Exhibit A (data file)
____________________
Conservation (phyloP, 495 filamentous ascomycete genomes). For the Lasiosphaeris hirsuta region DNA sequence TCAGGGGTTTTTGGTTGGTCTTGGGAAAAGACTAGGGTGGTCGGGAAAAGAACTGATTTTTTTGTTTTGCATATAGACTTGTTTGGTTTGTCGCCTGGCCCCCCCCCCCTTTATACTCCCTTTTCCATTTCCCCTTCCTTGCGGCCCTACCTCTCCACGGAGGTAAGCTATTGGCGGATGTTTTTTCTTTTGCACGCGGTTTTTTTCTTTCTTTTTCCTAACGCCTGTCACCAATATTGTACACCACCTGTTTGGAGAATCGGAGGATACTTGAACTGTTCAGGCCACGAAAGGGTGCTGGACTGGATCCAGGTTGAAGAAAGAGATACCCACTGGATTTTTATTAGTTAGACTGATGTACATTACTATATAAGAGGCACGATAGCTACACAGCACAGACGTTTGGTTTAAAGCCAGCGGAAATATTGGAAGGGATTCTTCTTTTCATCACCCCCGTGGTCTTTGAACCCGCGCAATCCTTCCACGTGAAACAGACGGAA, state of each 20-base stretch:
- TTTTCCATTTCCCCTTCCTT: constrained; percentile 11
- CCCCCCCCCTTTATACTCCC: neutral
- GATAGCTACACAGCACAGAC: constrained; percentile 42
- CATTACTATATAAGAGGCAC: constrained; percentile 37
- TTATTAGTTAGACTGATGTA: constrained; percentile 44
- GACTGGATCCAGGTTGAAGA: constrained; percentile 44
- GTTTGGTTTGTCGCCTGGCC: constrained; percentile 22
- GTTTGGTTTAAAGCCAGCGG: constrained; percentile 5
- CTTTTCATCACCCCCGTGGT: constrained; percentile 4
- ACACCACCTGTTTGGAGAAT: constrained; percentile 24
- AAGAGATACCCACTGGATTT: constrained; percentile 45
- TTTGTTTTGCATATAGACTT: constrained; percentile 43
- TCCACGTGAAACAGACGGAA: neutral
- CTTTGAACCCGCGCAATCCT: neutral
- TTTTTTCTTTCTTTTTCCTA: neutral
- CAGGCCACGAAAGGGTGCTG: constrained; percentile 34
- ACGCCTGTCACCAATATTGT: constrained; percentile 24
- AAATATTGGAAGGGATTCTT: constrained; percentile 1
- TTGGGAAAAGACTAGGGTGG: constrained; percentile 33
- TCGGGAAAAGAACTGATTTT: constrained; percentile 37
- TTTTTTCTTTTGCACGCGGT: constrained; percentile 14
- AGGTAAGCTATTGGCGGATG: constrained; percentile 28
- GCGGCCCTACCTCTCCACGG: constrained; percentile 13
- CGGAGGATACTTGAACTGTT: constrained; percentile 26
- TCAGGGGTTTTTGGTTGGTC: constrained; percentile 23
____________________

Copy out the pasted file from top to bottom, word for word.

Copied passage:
Conservation (phyloP, 495 filamentous ascomycete genomes). For the Lasiosphaeris hirsuta region DNA sequence TCAGGGGTTTTTGGTTGGTCTTGGGAAAAGACTAGGGTGGTCGGGAAAAGAACTGATTTTTTTGTTTTGCATATAGACTTGTTTGGTTTGTCGCCTGGCCCCCCCCCCCTTTATACTCCCTTTTCCATTTCCCCTTCCTTGCGGCCCTACCTCTCCACGGAGGTAAGCTATTGGCGGATGTTTTTTCTTTTGCACGCGGTTTTTTTCTTTCTTTTTCCTAACGCCTGTCACCAATATTGTACACCACCTGTTTGGAGAATCGGAGGATACTTGAACTGTTCAGGCCACGAAAGGGTGCTGGACTGGATCCAGGTTGAAGAAAGAGATACCCACTGGATTTTTATTAGTTAGACTGATGTACATTACTATATAAGAGGCACGATAGCTACACAGCACAGACGTTTGGTTTAAAGCCAGCGGAAATATTGGAAGGGATTCTTCTTTTCATCACCCCCGTGGTCTTTGAACCCGCGCAATCCTTCCACGTGAAACAGACGGAA, state of each 20-base stretch:
- TTTTCCATTTCCCCTTCCTT: constrained; percentile 11
- CCCCCCCCCTTTATACTCCC: neutral
- GATAGCTACACAGCACAGAC: constrained; percentile 42
- CATTACTATATAAGAGGCAC: constrained; percentile 37
- TTATTAGTTAGACTGATGTA: constrained; percentile 44
- GACTGGATCCAGGTTGAAGA: constrained; percentile 44
- GTTTGGTTTGTCGCCTGGCC: constrained; percentile 22
- GTTTGGTTTAAAGCCAGCGG: constrained; percentile 5
- CTTTTCATCACCCCCGTGGT: constrained; percentile 4
- ACACCACCTGTTTGGAGAAT: constrained; percentile 24
- AAGAGATACCCACTGGATTT: constrained; percentile 45
- TTTGTTTTGCATATAGACTT: constrained; percentile 43
- TCCACGTGAAACAGACGGAA: neutral
- CTTTGAACCCGCGCAATCCT: neutral
- TTTTTTCTTTCTTTTTCCTA: neutral
- CAGGCCACGAAAGGGTGCTG: constrained; percentile 34
- ACGCCTGTCACCAATATTGT: constrained; percentile 24
- AAATATTGGAAGGGATTCTT: constrained; percentile 1
- TTGGGAAAAGACTAGGGTGG: constrained; percentile 33
- TCGGGAAAAGAACTGATTTT: constrained; percentile 37
- TTTTTTCTTTTGCACGCGGT: constrained; percentile 14
- AGGTAAGCTATTGGCGGATG: constrained; percentile 28
- GCGGCCCTACCTCTCCACGG: constrained; percentile 13
- CGGAGGATACTTGAACTGTT: constrained; percentile 26
- TCAGGGGTTTTTGGTTGGTC: constrained; percentile 23